The Road to Success is Paved with Accelerated Failures
Thomas Edison was a genius.
But according to historical accounts, Edison failed 10,000 times in his storage battery experiments.
When asked about these failures, Edison replied: “Why, I have not failed. I’ve just found 10,000 ways that won’t work.”
Can you imagine failing 10,000 times?! The man was fearless!
Failure is a fear many writers know all too well …
And when you’re new to the world of paid writing, it can paralyze you from even getting started in the first place.
It’s always been one of my biggest fears in life.
As a mom, a wife, a friend, a writer, a business owner … as a college student … even as a Girl Scout selling cookies (!) … I’ve feared failure for as long as I can remember.
Yet ironically, when it comes to marketing, failure doesn’t faze me one bit. It’s what actually makes me more successful.
Let me explain …
Early on in my career, I was told that if I wasn’t failing, I wasn’t marketing enough. The key was to uncover why I failed, and improve upon the lesson … ultimately becoming a more effective marketer.
Then when I joined AWAI years later, I went through AWAI’s Accelerated Program for Six-Figure Copywriting and came across a short section called The Theory of Accelerated Failures.
And I realized how valuable the lesson is to writers too.
“The road to success is paved with accelerated failures.” — Mark Ford
According to Mark’s theory, the way to become truly successful is twofold:
- You must be willing to make mistakes (have failures).
- You need to make most of your mistakes in the beginning of your career, and then immediately correct them.
It goes like this …
Let’s say you’ve just written your first email series. You’ve gone through Jay White’s Email Copy Made Easy program, followed his instructions, put a lot of good work into writing the series, and you’re pleased with what you’ve done.
You send it off to the client, feeling proud and full of confidence.
But when you ask the client for the results (you should always ask for the results!), you find out it performed mediocre at best. What went wrong?!
After the initial disappointment subsides, you sit down and review the entire series more thoroughly. And right then, you see the mistake …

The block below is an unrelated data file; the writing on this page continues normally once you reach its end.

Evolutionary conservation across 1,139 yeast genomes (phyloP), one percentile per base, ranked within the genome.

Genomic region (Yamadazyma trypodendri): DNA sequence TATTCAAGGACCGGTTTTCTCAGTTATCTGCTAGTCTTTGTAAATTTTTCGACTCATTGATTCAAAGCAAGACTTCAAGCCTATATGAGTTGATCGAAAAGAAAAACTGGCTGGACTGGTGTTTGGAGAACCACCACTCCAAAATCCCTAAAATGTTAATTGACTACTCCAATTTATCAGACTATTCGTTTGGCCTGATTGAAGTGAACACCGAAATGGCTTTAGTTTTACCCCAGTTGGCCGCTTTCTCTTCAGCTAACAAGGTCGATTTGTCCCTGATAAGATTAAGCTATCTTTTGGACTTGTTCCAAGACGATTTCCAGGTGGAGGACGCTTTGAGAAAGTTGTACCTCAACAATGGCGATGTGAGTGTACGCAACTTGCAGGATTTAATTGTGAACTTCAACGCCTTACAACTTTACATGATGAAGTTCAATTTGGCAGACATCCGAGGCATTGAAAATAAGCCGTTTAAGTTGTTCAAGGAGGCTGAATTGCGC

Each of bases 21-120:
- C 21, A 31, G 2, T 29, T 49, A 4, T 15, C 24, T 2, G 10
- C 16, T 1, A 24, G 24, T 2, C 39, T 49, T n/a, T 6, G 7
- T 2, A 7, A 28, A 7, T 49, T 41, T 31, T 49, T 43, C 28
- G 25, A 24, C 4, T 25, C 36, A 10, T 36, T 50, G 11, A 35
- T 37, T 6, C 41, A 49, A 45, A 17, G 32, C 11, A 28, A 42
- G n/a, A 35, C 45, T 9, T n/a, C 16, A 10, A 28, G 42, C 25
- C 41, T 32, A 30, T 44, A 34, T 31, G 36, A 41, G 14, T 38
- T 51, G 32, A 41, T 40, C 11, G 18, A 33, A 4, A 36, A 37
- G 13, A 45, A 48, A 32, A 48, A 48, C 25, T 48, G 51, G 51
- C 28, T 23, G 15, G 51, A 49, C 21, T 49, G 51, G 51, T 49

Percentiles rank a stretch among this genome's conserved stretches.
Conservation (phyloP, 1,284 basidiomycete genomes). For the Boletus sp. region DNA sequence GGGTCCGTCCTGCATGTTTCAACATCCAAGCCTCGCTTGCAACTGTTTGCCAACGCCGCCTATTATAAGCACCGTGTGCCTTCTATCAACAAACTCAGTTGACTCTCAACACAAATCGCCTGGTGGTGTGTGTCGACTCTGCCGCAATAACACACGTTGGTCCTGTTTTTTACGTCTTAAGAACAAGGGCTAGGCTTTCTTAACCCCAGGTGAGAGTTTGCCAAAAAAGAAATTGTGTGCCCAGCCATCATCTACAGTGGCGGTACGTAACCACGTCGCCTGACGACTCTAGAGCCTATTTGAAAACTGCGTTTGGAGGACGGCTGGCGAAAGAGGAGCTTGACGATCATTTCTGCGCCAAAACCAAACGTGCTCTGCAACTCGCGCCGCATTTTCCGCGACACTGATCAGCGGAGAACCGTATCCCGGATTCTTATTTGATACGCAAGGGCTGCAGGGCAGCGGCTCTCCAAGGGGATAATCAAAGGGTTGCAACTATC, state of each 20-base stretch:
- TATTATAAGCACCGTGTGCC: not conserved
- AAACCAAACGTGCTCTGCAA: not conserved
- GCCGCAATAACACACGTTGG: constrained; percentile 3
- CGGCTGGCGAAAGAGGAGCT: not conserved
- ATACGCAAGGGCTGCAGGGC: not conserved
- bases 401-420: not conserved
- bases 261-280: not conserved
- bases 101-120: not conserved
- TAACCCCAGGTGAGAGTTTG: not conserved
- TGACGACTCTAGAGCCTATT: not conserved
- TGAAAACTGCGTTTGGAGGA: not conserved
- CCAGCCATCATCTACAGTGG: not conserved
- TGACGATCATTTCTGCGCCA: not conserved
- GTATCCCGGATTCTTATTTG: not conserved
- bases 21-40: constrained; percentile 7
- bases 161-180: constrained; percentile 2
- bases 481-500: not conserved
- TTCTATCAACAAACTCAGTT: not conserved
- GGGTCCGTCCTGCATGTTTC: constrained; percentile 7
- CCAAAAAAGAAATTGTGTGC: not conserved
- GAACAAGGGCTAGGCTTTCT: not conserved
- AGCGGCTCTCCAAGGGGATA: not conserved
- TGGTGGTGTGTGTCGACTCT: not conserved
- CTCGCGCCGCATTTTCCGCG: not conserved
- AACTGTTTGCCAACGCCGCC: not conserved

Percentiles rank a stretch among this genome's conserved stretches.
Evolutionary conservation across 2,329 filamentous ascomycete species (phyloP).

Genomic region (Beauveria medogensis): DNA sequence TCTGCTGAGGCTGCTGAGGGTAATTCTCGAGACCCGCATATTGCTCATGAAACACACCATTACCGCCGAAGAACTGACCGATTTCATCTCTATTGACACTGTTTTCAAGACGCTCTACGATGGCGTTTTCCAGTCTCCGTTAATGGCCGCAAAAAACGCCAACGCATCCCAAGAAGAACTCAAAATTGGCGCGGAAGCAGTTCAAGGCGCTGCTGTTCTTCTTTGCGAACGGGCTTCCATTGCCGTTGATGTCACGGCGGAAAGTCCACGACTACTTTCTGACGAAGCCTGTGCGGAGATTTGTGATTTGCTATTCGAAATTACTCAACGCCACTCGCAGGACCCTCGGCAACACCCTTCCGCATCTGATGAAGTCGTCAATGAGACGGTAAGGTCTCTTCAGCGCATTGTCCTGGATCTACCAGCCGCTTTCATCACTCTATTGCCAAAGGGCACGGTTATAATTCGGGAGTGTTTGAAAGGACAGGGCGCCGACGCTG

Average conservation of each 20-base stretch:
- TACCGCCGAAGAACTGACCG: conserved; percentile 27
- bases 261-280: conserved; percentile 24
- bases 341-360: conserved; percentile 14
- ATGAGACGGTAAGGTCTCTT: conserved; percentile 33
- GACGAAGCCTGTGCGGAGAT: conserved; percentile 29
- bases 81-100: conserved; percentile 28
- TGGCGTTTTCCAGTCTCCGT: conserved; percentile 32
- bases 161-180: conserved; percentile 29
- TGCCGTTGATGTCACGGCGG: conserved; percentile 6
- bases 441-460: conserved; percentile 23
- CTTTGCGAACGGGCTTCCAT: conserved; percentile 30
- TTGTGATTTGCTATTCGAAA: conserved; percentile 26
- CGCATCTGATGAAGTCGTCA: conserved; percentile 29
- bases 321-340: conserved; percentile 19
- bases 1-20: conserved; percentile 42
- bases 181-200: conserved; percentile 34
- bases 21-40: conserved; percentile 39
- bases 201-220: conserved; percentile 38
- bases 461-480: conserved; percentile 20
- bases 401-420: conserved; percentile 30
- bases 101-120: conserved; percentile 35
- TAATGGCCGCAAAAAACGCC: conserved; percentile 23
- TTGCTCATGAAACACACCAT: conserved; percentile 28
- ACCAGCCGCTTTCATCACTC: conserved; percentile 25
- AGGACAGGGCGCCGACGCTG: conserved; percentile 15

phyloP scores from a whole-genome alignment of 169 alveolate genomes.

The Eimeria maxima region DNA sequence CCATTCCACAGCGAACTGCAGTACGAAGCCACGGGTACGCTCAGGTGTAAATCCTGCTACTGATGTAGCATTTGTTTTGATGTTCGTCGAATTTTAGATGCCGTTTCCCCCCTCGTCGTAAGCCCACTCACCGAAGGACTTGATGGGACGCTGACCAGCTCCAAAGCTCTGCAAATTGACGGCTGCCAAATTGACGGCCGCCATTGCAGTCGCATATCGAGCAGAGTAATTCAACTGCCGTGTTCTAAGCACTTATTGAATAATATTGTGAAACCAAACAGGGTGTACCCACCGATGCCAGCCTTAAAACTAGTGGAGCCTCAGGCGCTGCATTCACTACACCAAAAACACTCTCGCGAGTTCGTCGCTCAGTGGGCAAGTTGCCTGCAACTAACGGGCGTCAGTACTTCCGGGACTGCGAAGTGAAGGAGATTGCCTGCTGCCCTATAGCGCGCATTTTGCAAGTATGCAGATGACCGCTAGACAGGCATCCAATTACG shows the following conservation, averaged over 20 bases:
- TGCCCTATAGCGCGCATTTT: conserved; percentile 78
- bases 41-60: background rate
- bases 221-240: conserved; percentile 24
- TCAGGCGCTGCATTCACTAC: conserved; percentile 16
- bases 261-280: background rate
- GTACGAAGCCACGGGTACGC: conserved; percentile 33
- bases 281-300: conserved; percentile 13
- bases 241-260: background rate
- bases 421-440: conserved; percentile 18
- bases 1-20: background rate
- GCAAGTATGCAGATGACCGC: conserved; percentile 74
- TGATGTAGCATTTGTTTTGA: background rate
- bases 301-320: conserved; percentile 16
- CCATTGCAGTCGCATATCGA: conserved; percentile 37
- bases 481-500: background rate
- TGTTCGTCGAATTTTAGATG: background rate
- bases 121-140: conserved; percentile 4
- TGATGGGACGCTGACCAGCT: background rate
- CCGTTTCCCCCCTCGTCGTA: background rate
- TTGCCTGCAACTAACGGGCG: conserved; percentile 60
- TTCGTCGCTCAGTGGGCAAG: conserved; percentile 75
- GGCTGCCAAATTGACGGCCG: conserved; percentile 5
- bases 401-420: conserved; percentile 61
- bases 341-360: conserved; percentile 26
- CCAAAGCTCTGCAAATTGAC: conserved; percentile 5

Your copy wasn’t really directed towards the reader! You talk way too much about your own experience, and never really show your reader how your experience would help them.
So, what do you do next?
Apply the theory of accelerated failures …
First, you need to realize that you, like everyone else in the world, make mistakes.
Remember, too, that since this was your first email series, it would be unrealistic to expect gangbuster results.
So, after you’ve accepted the fact that you made a mistake, you must then address the second half of the theory …
You must correct the mistake immediately.
Instead of focusing the copy on yourself, you learn how to better establish intimacy with your reader by practicing several different techniques. (Tip: If you have The Six-Figure Program, you have all the techniques you need! And if you need help absorbing all the information, Katie and I walk you through the program in the Companion Series and break down all the key points you need to know.)
You then practice these techniques again … and again … until you have them down cold.
And then finally, you resolve to never make that mistake again.
See how that works?
You make a mistake. Then you immediately correct it the first time around so it doesn’t happen a second time.
When you get your next assignment, you follow the same process. You correct the mistakes, learn from them, and make sure they don’t happen a third time. And the process continues on and on.
What this means is that in each effort you make, you’ll be making “smarter” and “smarter” mistakes. That’s the power that comes from accelerated failures.
When you start looking at failures this way, you see them as gifts, and instead of trying to ignore them, will actually seek them out. Failures force you to look in new directions, approach different angles, and continuously learn.
And that’s what will make you a stronger and more successful writer.
Of course, it’s actually true outside of the writing world, too …
Most extremely successful people reached that status because they weren’t afraid to make mistakes … and because they quickly learned from them.
Think about it …
- Babe Ruth would never have gotten a home run if he wasn’t willing to get struck out first …
- Henry Ford would never have created the Model T if he gave up after his first try …
- And Walt Disney would never have created Mickey Mouse if he wasn’t willing to give animation one more shot after losing everything in a bad business deal …
And as for Thomas Edison, well, among other U.S. patents, he went on to win 141 for storage batteries, as well as 389 for electric light and power, 195 for the phonograph, 150 for the telegraph, and 34 for the telephone.
1,093 patents in all!
How’s that for learning from your mistakes?
So, when you sit down to write your next (or first) email, article, case study, etc., think about Thomas Edison.
Remember that true success only comes through not being afraid to fail.
From this day forward, resolve to never be afraid of making a mistake.
Because your Thomas Edison moment might come on your third, fourth, or fifth attempt.
Empowering, right? Now go out there and make some mistakes! (And then quickly learn from them and try again.)
Is the fear of failure holding you back from a life of well-paid writing? Or is it something else? Post in the comments below … I’d love to see if I can help!
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